Larry King died on January 23 at the age of 87. In a petition filed on February 10, his son, Larry Jr., submitted a handwritten will stating that he wanted all of his estate divided equally among his children.
At the time of his death, King was in the middle of divorce proceedings, but the divorce had not been finalized.
Shawn Southwick, Larry King's widow, is now challenging the legitimacy of this handwritten will in an estate battle. She argues he had suffered a stroke and had questionable mental capacity, causing this will to have no legal effect.
She also argues her stepson exerted undue influence over her husband toward the end of his life, leaving an open-ended question about the validity of King's will.
Are handwritten wills valid?
A will can be handwritten (known as a "holographic will") so long as it meets the requirements outlined by the state in which the creator resides. In Washington, any person who is of sound mind and 18 or older may make a last will and testament.
At a minimum, the document itself must be in writing, signed by the testator (or by someone else at the testator's direction and in the testator's presence), and in the presence of two competent witnesses. The two witnesses must either sign the will or sign an affidavit in the presence of a notary swearing the facts needed to prove the will belongs to the testator. This is true for any amendment or codicils to the original will as well.
It is important to note that these are only the absolute minimum requirements a document must have before a court accepts a document is a will and agrees to enforce it. However, drafting a proper will requires doing much more than meeting these minimum requirements.
A will can be a complicated matter and helped by a skilled trusts and estates attorney.
Trusts and estates attorneys go to school for years and then receive specialized training to have the skills necessary to create an enforceable will that carries out the creator's wishes according to their original intent.
Every adult should have a well-drafted will, especially if they are married and have children. That means a will can be one of the most significant legal documents you will ever create.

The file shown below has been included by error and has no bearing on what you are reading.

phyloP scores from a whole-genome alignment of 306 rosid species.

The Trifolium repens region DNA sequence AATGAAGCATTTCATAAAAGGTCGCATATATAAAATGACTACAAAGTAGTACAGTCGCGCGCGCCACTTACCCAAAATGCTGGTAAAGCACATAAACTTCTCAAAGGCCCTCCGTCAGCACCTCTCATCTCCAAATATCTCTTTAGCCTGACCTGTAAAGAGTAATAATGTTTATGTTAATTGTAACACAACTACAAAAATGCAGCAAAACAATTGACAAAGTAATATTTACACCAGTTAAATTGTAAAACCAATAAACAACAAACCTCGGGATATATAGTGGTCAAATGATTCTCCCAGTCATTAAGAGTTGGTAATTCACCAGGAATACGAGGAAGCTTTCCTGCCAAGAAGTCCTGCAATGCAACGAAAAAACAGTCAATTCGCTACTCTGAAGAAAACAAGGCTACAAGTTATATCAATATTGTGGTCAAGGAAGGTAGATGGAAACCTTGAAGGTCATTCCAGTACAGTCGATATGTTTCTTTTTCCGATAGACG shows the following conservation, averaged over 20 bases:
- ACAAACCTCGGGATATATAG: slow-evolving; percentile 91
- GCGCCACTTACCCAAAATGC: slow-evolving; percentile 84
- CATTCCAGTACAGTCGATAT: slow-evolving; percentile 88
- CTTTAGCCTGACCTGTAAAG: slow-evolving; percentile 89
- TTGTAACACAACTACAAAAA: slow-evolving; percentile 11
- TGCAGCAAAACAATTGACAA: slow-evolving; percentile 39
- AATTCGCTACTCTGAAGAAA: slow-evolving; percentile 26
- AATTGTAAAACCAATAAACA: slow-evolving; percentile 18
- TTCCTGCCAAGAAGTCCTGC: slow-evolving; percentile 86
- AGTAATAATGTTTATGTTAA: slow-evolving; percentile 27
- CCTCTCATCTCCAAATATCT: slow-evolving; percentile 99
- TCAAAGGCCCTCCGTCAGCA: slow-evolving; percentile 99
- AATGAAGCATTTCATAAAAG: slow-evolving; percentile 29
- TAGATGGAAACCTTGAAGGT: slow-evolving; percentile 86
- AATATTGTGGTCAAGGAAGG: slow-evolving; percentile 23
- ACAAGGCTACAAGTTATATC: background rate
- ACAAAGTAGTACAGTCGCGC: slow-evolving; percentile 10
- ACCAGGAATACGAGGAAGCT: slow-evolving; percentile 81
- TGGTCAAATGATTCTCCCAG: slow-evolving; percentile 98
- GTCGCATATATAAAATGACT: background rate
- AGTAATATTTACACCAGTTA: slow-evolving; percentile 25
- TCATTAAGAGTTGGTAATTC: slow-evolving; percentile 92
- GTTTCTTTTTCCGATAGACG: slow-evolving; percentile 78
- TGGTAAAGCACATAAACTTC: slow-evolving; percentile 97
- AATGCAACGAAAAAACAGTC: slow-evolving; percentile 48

An improperly written will or incorrectly executed one can end up failing, but you will never know this. Instead, your family, the people you love most in the world and want to protect, will find out only after your death.
Think of it this way; do you want your final writing to your family to be an accurate reflection of your goals? Do you want fewer problems for your family in the future? Or do you want to increase conflict among family members? Or create family conflict where there was never any before?
As we can see from Larry King's family's situation, money often rears its ugly head as a major issue following death. Therefore, when you create a will, you should have advice and counsel from a qualified estate planning attorney to ensure your document will lay the foundation you intend.
An invalid will is the same as having no will at all, so it is critical to make sure your will complies with all the formalities. An estate planning lawyer can help.
Are DIY wills a good idea?
Many DIY options may seem like a good option, especially because they are a bargain compared to hiring an estate planning attorney. But many of those DIY wills are simple fill-in-the-blank forms. Though the process may seem cheap and easy enough, it comes with many risks.
Having your affairs in order can give you peace of mind. Don't risk your legacy. Contact us today to get started.